Wednesday, April 18, 2018

Book Review: God Stalk

Book Review: 'God Stalk' by P. C. Hodgell
4 / 5 Stars

‘God Stalk’ (284 pp) first was published in hardcover in 1982; this Berkley Books paperback was released in August, 1983. The artist who created the striking cover is uncredited. 

It was the first novel by author Patricia Christine Hodgell, who followed with a number of sequels. These constitute the so-called ‘Chronicles of the Kencyrath’, which has reached 8 volumes as of 2017.

‘God Stalk’ features a young woman named Jame as its heroine; as the novel opens, Jame –suffering from amnesia, and pursued by vengeful beings – is stumbling across the northern wastelands, seeking shelter of any kind. She finds it in the crowded and chaotic streets of the city of Tai-Tastigon, where a horde of gods and godlings are worshipped by a bewildering variety of sects, many at odds with one another and engaged in perpetual feuds and commercial rivalries.

As Jame becomes familiar with the labyrinthine streets and neighborhoods of Tai-Tastigon, she decides to take advantage of an offer from one Master Penari of the Thieves’ Guild: become his apprentice, and a member of the Guild.

This in turn leads to an unfolding series of adventures as Jame, determined to prove herself, decides to steal some of the most precious- and closely guarded – treasures of Tai-Tastigon. The price for failure is steep: perpetrators are likely to be flayed alive and left to rot on the bench of the Mercy Seat at Judgment Square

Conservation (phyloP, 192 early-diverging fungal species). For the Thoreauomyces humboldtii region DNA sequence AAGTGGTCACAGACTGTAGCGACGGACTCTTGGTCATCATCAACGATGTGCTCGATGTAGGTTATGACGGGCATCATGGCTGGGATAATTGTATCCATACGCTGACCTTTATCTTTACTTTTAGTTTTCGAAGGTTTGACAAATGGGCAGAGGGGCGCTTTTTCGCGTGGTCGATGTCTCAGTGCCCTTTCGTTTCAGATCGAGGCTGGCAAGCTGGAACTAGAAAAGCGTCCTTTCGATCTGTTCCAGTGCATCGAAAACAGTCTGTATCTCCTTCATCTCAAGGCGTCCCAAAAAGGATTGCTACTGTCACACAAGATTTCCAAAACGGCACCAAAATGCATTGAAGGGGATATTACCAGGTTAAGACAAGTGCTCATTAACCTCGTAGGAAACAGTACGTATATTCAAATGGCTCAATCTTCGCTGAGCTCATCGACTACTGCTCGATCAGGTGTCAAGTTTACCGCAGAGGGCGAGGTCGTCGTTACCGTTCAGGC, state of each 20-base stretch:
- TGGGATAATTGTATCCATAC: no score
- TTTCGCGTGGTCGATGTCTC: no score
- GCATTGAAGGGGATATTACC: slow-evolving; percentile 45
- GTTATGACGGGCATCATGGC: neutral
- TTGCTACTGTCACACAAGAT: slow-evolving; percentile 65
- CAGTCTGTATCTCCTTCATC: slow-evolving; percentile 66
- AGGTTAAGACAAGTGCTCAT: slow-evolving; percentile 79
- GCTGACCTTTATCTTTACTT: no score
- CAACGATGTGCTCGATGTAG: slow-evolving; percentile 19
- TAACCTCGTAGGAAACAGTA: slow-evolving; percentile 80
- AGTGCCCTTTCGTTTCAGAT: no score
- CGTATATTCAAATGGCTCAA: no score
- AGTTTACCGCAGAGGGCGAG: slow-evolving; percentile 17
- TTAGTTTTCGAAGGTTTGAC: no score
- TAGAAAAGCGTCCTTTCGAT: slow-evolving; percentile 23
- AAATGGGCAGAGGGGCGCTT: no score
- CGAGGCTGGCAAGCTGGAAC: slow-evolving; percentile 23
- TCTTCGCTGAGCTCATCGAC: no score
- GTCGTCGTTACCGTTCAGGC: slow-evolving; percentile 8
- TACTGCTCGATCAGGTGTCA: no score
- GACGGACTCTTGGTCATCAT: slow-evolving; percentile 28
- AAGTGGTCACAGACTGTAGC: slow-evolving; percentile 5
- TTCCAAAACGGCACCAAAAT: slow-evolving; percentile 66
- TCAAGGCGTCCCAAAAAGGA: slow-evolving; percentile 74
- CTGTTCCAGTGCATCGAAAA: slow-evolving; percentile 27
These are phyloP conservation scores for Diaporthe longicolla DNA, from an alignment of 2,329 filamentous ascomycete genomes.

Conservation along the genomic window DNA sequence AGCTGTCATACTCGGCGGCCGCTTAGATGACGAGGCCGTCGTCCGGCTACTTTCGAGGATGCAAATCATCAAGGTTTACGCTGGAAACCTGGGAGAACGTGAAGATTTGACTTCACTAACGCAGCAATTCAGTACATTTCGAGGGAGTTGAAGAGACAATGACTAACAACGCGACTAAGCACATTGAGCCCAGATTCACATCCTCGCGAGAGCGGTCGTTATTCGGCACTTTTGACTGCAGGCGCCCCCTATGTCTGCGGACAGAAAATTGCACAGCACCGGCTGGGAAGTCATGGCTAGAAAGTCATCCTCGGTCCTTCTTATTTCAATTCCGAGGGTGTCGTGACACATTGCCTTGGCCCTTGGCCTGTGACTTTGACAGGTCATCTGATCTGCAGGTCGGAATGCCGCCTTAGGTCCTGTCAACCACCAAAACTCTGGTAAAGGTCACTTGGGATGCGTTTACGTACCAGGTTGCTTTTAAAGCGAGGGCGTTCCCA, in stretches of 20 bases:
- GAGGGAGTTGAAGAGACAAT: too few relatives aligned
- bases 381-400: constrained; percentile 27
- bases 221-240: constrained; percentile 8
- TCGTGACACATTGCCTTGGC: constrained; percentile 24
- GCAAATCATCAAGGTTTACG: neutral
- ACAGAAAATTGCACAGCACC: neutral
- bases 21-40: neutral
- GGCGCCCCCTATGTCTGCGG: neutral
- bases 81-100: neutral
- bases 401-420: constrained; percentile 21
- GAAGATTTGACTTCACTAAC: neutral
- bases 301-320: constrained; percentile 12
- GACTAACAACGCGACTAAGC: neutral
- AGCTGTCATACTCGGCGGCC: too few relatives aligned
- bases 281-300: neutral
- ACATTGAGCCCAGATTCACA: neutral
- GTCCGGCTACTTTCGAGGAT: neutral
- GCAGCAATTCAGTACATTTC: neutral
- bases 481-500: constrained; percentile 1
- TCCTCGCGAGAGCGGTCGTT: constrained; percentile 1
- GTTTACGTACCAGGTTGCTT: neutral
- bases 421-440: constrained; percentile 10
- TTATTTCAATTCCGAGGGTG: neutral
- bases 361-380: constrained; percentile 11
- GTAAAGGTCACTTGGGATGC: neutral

But Jame has advantages that she is only gradually coming to terms with: her nature as the member of the Kencyrath, a race gifted with superhuman abilities, yet cursed with a history of betrayal at the hands of its three-faced god.

As Jame makes her way through the increasingly roiled streets of Tai-Tastigon, her heritage and her membership in the Guild both will merge to bring revelations about the world and her place in it ……….. but these revelations may not be as benign as she has been led to believe……….

At the time ‘God Stalk’ was published, ‘adult fantasy’ was just beginning to make its impact felt in bookstores, and the shelf space at Waldenbooks, B. Dalton, and Barnes and Noble devoted to the genre was a fraction of what it is nowadays. That said, ‘God Stalk’ was something new and imaginative. It was not a re-imagining of Tolkein, and lacked elves, dwarves, wizards, dragons, Dark Lords, and all the paraphernalia that then defined 'fantasy' writing. There isn’t even a Quest in ‘God Stalk’. Magic exists, but is an occasional indulgence on the part of a gifted few.

I would argue that ‘God Stalk’ is one of the foundational novels for the sub-genre now known as ‘Dark Fantasy’. Hodgell’s city of Tai-Tastigon is as much a character as the individuals peopling its pages and certainly prefigures the cityscape of New Crobuzon in the 2000 novel ‘Perdido Street Station’ by China Mieville.

‘God Stalk’ shares similarities with the works of M. John Harrison, as it possesses the darker, morally ambiguous flavor that permeates his novels and short stories about Viriconium.

The novel isn’t perfect; the closing chapters have something of a rushed quality and the plot revelations disclosed in these chapters have a contrived, often confusing nature. But 'God Stalk' is a solid four-star novel, and a book that stands the test of time as a standout fantasy novel for the decade of the 80s.

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